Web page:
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The End of the American Dream? Inequality and Segregation in US cities

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  • Veronica Guerrieri

    (University of Chicago)

  • Alessandra Fogli

    (Minneapolis Federal Reserve Bank)

Abstract

Over the last 40 years, the US has experienced a large increase in inequality. At the same time there has been a substantial increase in residential segregation by income and education. What is the link between inequality and residential and educational choice? We first document a strong correlation between inequality and residential segregation at the MSA level, especially in MSA with higher percentage of families with children. Then we develop a general equilibrium overlapping generations model where parents choose the neighborhood where they live with their children. The key ingredient of the model is that there is a spillover effect: children's future wage is expected to be higher if they live in richer neighborhoods. We model such a spillover effect as a black box that can be explained by different quality of public schools, peer effect, learning from neighbors' experience and so forth. This generates a general equilibrium effect through which the residential choice amplifies future inequality: the higher is inequality, the higher is residential segregation which, due to the spillover effect, generates higher inequality. Is this the end of the American dream? We then calibrate the model, using the elasticities found in Chetty and Hendren (2016) and quantify how much residential segregation has contributed to increase inequality. (We attach slides of a preliminary version of the paper, as the current version is still on progress).

Suggested Citation

  • Veronica Guerrieri & Alessandra Fogli, 2017. "The End of the American Dream? Inequality and Segregation in US cities," 2017 Meeting Papers 1309, Society for Economic Dynamics.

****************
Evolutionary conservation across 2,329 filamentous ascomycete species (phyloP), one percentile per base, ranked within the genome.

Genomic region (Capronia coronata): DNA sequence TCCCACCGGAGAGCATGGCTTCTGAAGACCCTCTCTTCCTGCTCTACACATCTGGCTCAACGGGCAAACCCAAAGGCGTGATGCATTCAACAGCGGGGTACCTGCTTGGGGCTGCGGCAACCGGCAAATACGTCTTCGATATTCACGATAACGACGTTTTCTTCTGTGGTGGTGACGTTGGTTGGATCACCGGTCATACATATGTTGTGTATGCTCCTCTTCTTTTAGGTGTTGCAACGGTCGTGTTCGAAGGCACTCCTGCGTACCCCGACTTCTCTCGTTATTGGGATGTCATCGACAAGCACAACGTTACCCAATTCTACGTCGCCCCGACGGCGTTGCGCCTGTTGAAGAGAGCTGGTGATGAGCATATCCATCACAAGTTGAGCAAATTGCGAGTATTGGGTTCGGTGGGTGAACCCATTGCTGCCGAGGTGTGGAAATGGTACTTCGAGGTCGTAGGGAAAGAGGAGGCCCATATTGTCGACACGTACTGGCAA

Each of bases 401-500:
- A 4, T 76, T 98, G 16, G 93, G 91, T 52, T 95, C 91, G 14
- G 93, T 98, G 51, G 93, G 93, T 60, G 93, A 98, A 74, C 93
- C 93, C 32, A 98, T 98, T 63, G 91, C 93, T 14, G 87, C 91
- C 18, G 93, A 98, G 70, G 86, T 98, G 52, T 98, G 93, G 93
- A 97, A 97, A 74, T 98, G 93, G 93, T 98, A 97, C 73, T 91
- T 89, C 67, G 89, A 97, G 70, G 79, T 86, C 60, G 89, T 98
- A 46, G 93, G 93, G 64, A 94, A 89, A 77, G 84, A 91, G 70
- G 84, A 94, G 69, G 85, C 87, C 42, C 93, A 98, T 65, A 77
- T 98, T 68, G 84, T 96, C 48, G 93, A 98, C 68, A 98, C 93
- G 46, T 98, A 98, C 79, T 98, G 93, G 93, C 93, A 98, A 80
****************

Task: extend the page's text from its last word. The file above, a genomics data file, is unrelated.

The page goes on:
• Handle: RePEc:red:sed017:1309
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    References listed on IDEAS

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    1. Philip Armour & Richard V. Burkhauser & Jeff Larrimore, 2016. "Using The Pareto Distribution To Improve Estimates Of Topcoded Earnings," Economic Inquiry, Western Economic Association International, vol. 54(2), pages 1263-1273, April.
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    4. Fabian Eckert & Tatjana Kleineberg, 2019. "Can We Save the American Dream? A Dynamic General Equilibrium Analysis of the Effects of School Financing on Local Opportunities," 2019 Meeting Papers 1197, Society for Economic Dynamics.
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    Cited by:

    1. Victor Couture & Cecile Gaubert & Jessie Handbury & Erik Hurst, 2019. "Income Growth and the Distributional Effects of Urban Spatial Sorting," NBER Working Papers 26142, National Bureau of Economic Research, Inc.
    2. Stephen J. Redding, 2021. "Suburbanization in the United States 1970-2010," NBER Working Papers 28841, National Bureau of Economic Research, Inc.

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    More about this item

    JEL classification:

    • D5 - Microeconomics - - General Equilibrium and Disequilibrium
    • D63 - Microeconomics - - Welfare Economics - - - Equity, Justice, Inequality, and Other Normative Criteria and Measurement
    • E0 - Macroeconomics and Monetary Economics - - General
    • E24 - Macroeconomics and Monetary Economics - - Consumption, Saving, Production, Employment, and Investment - - - Employment; Unemployment; Wages; Intergenerational Income Distribution; Aggregate Human Capital; Aggregate Labor Productivity

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